earth observation satellite carrying the SeaWinds scatterometer to measure the surface wind speed and direction over the ice-free global oceans

The QuikSCAT (Quick Scatterometer) is an earth-observing satellite that provides wind speed and direction information over oceans to NOAA. It is a "quick recovery" mission to fill the gap created by the loss of data from the NASA Scatterometer (NSCAT) that was lost in June 1997. It is in a sun-synchronous low-earth orbit.

Organization JPL, NASA
Mission Type Earth observation
Contractor Ball Aerospace & Technologies Corp.
Satellite of Earth
Launch June 19, 1999 on a Titan II
Launch site Vandenberg Air Force Base
Mission duration 2–3 years
Mass 971 kg (launch)
Webpage winds.jpl.nasa.gov/missions/quikscat/
Orbital elements
Semimajor Axis 7180.8 km
Eccentricity 0.00014
Inclination 98.6 degrees
Orbital Period 100.93 minutes
Right ascension of the ascending node 178.47 degrees
Argument of perigee 47.4 degrees
SeaWinds microwave radar that measures near-surface wind speed and direction

Because of the 2003 failure of the ADEOS II satellite that was meant to succeed the NSCAT, QuickSCAT is currently the only US-owned instrument in orbit that measures surface winds over the oceans.[1] The European Space Agency has its own scatterometers in orbit, such as Envisat.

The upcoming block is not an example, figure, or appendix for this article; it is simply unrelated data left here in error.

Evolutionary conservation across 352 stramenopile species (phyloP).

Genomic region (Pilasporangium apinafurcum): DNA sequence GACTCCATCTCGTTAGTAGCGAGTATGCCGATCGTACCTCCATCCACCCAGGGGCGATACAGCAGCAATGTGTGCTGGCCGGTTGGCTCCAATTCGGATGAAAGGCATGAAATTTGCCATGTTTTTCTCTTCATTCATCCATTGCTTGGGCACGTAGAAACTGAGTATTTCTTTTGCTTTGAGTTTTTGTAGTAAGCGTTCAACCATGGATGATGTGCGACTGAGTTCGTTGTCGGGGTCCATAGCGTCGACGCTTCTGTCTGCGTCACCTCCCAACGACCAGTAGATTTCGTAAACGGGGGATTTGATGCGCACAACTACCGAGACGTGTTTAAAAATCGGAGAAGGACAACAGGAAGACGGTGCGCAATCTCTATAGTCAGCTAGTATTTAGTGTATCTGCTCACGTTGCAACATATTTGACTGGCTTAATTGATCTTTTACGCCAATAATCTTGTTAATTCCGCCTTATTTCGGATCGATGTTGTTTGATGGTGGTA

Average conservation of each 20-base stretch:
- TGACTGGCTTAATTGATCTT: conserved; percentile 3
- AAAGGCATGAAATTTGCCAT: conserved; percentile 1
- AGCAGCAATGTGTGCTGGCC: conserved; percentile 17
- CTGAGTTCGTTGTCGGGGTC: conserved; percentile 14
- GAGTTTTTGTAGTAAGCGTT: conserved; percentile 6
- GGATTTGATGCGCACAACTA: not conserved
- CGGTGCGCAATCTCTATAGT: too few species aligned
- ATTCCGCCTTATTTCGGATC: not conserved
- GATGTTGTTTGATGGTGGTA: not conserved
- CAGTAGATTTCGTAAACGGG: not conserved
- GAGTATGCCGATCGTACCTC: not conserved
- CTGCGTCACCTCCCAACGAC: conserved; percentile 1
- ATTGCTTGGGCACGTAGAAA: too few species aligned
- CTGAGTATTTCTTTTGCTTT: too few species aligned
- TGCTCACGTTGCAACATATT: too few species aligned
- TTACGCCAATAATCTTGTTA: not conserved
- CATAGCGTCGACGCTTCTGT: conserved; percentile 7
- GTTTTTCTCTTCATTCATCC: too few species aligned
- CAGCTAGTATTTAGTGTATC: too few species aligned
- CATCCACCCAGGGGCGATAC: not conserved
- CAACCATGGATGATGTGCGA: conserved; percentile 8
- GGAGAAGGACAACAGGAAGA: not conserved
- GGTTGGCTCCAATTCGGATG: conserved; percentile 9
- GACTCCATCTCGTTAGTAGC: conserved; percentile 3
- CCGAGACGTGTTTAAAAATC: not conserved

However, because it is now running on a backup transmitter and having other problems, this satellite could fail at any moment, putting risk at weather forecasts for possibly dangerous tropical cyclones.[2]

In early June 2007, Bill Proenza, Director of the National Hurricane Center in Florida, came under fire for criticizing his NOAA superiors for not creating a back-up plan for replacing the capabilities provided by this satellite.[3]


  1. "Aging satellite worries hurricane forecasters". MSNBC.com. Associated Press. 2007-03-16. Retrieved 2007-06-17.
  2. Gresko, Jessica (2007-06-14). "Hurricane Satellite Could Fail Anytime". San Francisco Chronicle. Associated Press. pp. A17. Retrieved 2007-06-14.
  3. Merzer, Martin (2007-06-16). "Candid storm chief gets a lashing". The Miami Herald. The Miami Herald. Retrieved 2007-06-17.